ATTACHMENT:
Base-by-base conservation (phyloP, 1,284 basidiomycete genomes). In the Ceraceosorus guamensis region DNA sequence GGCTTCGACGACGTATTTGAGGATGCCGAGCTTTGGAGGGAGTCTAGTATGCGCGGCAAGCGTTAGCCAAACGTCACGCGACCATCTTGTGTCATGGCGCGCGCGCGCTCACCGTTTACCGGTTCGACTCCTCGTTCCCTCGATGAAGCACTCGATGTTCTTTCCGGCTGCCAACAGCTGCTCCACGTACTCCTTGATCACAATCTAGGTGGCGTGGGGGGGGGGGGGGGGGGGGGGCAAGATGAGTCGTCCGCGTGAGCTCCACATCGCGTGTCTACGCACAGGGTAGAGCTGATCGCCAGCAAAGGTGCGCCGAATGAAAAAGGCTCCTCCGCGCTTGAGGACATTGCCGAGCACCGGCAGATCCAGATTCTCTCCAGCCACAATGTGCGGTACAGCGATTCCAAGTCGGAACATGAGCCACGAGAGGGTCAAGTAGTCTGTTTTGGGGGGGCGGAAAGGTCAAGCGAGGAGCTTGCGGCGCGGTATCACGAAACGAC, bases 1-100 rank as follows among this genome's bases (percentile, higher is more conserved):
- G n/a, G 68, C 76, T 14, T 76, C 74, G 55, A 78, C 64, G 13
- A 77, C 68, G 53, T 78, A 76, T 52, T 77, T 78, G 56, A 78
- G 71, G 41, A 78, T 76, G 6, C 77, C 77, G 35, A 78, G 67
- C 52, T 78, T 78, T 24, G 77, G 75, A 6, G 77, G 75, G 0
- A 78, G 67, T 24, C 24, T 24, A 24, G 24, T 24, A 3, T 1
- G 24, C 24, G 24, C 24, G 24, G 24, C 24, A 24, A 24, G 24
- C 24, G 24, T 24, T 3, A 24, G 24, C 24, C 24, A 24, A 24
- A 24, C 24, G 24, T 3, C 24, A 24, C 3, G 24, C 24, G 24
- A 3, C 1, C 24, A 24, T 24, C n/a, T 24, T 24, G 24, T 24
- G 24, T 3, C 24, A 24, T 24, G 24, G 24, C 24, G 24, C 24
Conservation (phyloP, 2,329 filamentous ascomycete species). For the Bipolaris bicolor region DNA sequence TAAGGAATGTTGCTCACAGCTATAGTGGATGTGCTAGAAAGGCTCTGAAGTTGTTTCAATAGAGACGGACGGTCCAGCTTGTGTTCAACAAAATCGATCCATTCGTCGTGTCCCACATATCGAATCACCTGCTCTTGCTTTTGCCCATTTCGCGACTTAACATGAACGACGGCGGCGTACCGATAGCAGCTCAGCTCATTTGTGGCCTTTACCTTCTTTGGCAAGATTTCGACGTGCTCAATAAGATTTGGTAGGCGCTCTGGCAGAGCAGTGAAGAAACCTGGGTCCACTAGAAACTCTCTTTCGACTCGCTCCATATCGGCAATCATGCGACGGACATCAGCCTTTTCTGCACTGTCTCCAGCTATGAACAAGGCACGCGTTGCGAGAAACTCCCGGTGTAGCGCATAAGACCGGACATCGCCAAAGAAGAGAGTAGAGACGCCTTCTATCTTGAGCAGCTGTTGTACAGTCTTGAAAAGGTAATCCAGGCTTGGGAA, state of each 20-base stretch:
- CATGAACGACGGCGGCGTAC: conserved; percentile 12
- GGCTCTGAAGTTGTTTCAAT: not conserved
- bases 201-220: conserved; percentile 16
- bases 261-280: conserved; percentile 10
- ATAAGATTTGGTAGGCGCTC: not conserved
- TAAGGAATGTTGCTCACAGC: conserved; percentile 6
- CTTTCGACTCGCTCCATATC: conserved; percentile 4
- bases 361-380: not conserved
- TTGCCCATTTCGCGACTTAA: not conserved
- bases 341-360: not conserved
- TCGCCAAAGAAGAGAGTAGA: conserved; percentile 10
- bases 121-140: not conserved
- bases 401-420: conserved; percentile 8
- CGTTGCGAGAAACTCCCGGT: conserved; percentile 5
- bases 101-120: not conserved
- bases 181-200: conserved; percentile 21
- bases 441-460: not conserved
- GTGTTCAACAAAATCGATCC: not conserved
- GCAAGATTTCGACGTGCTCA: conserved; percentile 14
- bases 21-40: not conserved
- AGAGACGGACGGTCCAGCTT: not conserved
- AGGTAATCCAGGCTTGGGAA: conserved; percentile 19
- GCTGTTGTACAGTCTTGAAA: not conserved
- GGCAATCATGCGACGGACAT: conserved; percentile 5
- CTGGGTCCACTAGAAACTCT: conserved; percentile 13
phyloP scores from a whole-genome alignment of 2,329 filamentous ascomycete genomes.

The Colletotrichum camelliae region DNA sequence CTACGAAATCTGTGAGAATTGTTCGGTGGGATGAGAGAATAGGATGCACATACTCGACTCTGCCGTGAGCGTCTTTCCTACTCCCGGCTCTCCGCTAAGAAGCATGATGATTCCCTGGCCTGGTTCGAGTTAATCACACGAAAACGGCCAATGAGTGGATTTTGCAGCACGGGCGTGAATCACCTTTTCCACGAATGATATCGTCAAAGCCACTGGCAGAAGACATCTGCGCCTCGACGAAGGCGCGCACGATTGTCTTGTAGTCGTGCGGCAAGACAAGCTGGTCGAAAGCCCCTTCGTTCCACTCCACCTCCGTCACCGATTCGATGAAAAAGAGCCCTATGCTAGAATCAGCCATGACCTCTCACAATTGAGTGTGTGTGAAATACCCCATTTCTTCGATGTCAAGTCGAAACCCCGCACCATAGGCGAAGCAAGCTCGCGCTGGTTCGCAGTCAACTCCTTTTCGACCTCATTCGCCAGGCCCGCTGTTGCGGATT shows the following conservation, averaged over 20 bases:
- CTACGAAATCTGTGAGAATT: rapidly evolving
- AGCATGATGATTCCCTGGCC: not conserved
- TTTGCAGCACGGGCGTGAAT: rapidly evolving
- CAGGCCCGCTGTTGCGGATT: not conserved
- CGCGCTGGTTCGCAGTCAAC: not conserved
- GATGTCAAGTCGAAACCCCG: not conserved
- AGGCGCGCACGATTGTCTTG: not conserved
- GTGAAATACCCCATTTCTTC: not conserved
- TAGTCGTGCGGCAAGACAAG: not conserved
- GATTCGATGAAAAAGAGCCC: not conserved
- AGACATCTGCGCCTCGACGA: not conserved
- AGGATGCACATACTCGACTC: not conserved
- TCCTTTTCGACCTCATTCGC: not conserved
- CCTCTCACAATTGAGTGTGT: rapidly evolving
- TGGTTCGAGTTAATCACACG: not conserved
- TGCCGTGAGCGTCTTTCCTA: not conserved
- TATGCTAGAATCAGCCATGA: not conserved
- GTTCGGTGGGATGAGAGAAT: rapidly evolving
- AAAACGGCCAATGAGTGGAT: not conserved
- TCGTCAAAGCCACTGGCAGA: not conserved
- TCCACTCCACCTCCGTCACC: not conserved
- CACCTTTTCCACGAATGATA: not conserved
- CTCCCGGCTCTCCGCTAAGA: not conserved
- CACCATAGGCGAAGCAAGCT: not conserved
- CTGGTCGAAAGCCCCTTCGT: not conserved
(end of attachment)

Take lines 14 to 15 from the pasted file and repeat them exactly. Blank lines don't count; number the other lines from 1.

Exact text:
- GGCTCTGAAGTTGTTTCAAT: not conserved
- bases 201-220: conserved; percentile 16